Thursday, May 13, 2021
Prop 47 Not Going as Planned, Officials Say
Published March 9, 2016

LOC - prop 47

California saved less money than anticipated from the implementation last year of Proposition 47, meaning less state funding for local groups to offer rehabilitative services to inmates kept out of prison under the measure, as well as other programs, state officials said.

The Los Angeles City Council last week joined local activists to dispute how state officials are calculating the savings, after Gov. Jerry Brown’s January budget proposal included $29.3 million of Proposition 47-related savings to be spent on preventative and rehabilitative services in the upcoming fiscal year.


Brown’s allocation, based on calculations by the Department of Finance, is much lower than the $100 million to $200 million the Legislative Analyst’s Office said would be saved.

Proposition 47 has reduced some non-violent felonies to misdemeanors, and the savings from locking up fewer inmates have been earmarked for services that either steer youth away from criminal activity or reduce the rate of individuals returning to prison. A portion of the funds was also allocated to services for crime victims.

The state had a year to calculate the amount of money that was saved, with the first pot of funding scheduled to be released in July and divvied up among local organizations and agencies that offer such services.

Despite the concerns of Los Angeles City Council members and local community groups, state officials said Proposition 47 led to less savings than initially thought.

The higher savings amount anticipated by the Legislative Analyst’s Office, which advises the state Legislature, is based on 4,700 fewer contract beds used in the first year, but Proposition 47 “only resulted in a reduction of about 400 contract beds,” according to Jeffrey Callison, a spokesman for the state Department of Corrections and Rehabilitation.

Not all of the 4,700 inmates kept out of prison beds last year were at contract facilities, according to Callison. Many are at the corrections department’s own facilities, where there are “limited possibilities for reduced expenditure due to the continuing need to keep prisons open,” he said.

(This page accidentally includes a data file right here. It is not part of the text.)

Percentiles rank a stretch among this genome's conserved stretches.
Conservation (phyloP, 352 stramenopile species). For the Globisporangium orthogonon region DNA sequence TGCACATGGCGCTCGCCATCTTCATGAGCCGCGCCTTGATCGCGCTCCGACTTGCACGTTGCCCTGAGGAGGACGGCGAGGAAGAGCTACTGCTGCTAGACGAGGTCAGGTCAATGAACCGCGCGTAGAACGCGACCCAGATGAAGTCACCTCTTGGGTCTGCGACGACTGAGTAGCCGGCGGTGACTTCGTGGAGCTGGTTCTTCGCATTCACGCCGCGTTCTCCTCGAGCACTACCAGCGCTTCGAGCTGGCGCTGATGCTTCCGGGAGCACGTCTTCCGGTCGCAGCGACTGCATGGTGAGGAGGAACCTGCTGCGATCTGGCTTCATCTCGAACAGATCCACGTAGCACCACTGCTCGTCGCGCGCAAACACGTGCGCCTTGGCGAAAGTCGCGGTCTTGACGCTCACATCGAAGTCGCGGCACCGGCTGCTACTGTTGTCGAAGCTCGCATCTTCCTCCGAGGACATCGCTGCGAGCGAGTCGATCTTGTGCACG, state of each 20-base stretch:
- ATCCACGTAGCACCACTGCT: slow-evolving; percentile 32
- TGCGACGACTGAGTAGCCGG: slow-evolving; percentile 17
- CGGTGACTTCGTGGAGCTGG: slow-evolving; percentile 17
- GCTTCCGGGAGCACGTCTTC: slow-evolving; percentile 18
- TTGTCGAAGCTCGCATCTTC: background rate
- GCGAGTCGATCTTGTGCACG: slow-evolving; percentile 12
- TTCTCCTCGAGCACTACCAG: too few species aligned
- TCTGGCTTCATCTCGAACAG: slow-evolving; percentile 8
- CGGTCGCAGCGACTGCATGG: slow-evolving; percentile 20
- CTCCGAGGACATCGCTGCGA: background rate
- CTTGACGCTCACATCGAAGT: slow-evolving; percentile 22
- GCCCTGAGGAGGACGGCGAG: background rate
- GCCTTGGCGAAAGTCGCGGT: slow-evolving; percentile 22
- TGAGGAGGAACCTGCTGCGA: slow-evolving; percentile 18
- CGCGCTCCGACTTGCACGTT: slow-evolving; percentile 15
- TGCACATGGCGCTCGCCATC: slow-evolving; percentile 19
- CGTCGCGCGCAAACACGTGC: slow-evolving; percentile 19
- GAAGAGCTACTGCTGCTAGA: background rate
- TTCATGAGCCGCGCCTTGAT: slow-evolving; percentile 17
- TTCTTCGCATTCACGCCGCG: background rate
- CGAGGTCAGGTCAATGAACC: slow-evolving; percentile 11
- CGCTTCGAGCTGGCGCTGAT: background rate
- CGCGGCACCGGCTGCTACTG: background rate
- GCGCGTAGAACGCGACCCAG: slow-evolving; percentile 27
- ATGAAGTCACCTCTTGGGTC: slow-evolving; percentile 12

Groups that contest the savings famount have begun a push to get Brown and state lawmakers to increase the funding proposal in the May revision of the budget and ultimately in June, when the spending plan is expected to be finalized.

Community Coalition, a nonprofit in South Los Angeles, is among those pressing local leaders to demand more state funding for the services, including the Los Angeles City Council, which backed a resolution earlier this week asking Brown to reconsider his funding plan.

The anticipated savings amount was based on the state Legislative Analyst’s Office’s projections when the ballot initiative was written, and also more recently when the office released an updated calculation in February, according to Karren Lane, vice president of policy for Community Coalition.

Lane said that Brown’s figure, based on calculations by the Department of Finance, fails to account for all of the savings from keeping fewer people in contract prisons.

She said that while some contract beds were freed up as the direct result of the inmates having their sentences reduced, others who were not affected by Proposition 47 were moved out of contract beds and into state facilities.
She said the next step is to ask the Los Angeles County Board of Supervisors to approve a resolution similar to the one adopted by the City Council.

“We’re encouraged our local leaders are stepping up to the plate to actually put pressure on the state to ensure that there’s enough resources in local neighborhoods and communities for prevention and treatment services,” Lane said.

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